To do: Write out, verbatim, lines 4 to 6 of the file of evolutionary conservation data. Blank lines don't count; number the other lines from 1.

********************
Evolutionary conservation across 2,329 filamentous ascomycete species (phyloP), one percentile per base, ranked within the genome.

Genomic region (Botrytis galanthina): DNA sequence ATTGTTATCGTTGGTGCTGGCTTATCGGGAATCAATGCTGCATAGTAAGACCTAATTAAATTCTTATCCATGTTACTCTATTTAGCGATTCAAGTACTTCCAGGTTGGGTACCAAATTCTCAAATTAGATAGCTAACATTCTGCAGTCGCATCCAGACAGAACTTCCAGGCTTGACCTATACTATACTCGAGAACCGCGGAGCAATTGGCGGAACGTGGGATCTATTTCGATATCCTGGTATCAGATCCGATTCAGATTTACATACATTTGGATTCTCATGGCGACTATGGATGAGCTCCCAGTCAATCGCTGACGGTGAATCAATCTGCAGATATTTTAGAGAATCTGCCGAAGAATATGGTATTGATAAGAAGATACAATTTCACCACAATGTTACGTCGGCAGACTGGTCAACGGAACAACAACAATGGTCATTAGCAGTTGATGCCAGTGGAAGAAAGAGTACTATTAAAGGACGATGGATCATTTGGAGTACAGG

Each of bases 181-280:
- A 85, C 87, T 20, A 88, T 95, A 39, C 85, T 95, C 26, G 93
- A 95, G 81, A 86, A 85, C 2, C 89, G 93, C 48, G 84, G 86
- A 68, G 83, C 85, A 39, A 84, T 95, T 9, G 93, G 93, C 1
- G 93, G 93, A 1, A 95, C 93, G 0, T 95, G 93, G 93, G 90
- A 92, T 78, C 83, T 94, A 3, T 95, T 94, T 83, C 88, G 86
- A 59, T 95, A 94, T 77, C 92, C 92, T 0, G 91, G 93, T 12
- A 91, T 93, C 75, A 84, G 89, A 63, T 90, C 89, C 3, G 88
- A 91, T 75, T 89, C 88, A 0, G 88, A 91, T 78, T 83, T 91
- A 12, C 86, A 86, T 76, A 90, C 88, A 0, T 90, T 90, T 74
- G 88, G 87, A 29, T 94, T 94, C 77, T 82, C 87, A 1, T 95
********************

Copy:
- A 85, C 87, T 20, A 88, T 95, A 39, C 85, T 95, C 26, G 93
- A 95, G 81, A 86, A 85, C 2, C 89, G 93, C 48, G 84, G 86
- A 68, G 83, C 85, A 39, A 84, T 95, T 9, G 93, G 93, C 1